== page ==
After breast reconstruction surgery, patients are typically sore for at least one week, possibly several more depending on the type of surgery. Sometimes a patient is not released from the hospital until a week later to ensure the operation was completely successful with no delayed complications. Most patients are sore, bruised, and unable to wear bras for six to eight weeks. About one year after breast reconstruction, the patient should have a magnetic resonance imaging (MIR) to make sure his or her implants are not leaking. Some patients find themselves confused or with negative feelings about their new implants, in which case therapy is normally recommended.
The length of recovery largely depends on the type of surgery performed to reconstruct the breast. If tissue was removed from one part of the body to pad the breast, the recovery can take several weeks longer than using silicone inserts. In addition, the patient will have more wound sites to tend and more scars once everything is healed. While these scars will fade and might even become nearly insignificant, they will never completely disappear. It can take up to two years for the breast tissues to completely heal and the scars to fade, but some particularly healthy people who also do not smoke may heal in about one year.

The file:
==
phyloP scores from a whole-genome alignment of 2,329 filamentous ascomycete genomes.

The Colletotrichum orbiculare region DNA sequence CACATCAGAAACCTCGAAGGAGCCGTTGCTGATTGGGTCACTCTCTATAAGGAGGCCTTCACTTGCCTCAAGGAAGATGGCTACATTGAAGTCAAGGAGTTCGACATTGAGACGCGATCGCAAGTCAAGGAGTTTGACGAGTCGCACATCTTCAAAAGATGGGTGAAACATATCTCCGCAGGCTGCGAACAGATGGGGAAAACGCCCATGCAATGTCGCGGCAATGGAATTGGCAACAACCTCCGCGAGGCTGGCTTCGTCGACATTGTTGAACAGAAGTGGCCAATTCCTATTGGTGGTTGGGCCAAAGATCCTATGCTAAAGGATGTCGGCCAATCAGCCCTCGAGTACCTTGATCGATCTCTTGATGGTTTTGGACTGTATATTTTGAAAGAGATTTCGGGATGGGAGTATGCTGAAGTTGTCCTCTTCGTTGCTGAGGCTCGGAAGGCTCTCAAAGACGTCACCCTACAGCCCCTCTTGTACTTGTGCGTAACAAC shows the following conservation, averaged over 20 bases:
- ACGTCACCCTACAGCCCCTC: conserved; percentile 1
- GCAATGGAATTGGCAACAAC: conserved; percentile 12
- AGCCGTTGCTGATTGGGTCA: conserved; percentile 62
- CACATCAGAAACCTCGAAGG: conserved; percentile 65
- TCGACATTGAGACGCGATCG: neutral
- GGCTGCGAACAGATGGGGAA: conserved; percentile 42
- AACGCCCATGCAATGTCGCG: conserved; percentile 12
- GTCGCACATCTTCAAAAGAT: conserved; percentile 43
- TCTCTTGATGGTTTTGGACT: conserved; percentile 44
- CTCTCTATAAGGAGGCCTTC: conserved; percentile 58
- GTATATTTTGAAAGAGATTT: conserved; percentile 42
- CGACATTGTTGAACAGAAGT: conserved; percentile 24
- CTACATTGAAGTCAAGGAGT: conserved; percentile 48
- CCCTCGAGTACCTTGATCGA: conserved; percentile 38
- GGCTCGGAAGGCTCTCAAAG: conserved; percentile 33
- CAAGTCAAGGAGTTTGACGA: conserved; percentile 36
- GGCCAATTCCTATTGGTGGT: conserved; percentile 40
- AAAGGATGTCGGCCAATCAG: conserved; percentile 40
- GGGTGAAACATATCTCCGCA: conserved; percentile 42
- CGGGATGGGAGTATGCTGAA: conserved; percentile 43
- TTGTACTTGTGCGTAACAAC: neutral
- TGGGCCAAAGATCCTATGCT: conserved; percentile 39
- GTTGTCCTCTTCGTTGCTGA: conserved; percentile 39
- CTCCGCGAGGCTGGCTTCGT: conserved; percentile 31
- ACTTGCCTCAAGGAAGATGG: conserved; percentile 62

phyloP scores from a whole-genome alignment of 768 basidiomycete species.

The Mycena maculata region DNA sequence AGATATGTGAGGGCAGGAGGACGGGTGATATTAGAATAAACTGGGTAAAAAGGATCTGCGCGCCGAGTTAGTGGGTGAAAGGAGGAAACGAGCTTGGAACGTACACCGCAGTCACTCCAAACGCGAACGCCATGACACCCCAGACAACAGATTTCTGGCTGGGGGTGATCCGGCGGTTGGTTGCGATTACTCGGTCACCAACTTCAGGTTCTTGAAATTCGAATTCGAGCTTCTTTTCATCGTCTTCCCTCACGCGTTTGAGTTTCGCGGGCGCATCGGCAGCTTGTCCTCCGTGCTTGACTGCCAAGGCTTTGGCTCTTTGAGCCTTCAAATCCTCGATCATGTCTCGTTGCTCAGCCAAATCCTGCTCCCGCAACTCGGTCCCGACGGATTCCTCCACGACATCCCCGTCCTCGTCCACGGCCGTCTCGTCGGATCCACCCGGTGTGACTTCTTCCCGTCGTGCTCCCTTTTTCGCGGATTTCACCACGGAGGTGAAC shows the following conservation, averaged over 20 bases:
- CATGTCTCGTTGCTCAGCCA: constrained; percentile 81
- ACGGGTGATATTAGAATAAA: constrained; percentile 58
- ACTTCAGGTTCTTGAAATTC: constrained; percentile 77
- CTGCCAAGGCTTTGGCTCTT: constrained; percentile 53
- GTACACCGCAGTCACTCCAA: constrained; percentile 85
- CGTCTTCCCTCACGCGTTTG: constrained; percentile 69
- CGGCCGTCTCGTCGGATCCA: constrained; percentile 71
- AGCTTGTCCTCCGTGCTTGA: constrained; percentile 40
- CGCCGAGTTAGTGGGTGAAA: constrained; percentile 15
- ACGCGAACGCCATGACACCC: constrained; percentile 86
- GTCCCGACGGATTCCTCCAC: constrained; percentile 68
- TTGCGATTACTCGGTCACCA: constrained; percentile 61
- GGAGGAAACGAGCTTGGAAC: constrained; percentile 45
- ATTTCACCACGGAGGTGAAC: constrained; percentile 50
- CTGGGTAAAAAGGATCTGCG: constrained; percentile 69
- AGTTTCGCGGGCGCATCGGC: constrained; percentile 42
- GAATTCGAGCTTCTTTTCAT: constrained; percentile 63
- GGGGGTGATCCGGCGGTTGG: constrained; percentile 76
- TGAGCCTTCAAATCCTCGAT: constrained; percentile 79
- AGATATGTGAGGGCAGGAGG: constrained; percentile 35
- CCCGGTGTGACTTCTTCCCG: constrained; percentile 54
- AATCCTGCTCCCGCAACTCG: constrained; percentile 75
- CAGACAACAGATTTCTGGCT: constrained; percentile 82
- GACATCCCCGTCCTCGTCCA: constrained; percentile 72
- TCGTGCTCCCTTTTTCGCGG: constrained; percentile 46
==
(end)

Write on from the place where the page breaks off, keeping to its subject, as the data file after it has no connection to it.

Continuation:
It may be necessary to wear a supportive garment after breast reconstruction, but certain bras are usually uncomfortable. For example, bras with a hard under-wire are typically avoided. The patient can wear a soft-cup bra or a garment specifically designed to support healing breasts. This varies depending on the surgery and the person, so patients should ask their doctor for advice on this subject.
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For most people, it may be possible to return to work within a couple weeks after breast reconstruction as long as the job does not require heavy lifting or strenuous activity. For example, a dance instructor may be advised to wait a little longer before returning to work. In addition, many surgeons recommend avoiding sex for one month to one month and a half to avoid injuring the delicate, healing breast tissues.
Contrary to myth, breast reconstruction does not increase the odds of breast cancer returning. In addition, having reconstructed breasts does not make the discovery of new cancer more difficult. If the patient’s breast cancer should return, the procedures to treat it are the same or very similar to the ones used on a natural breast.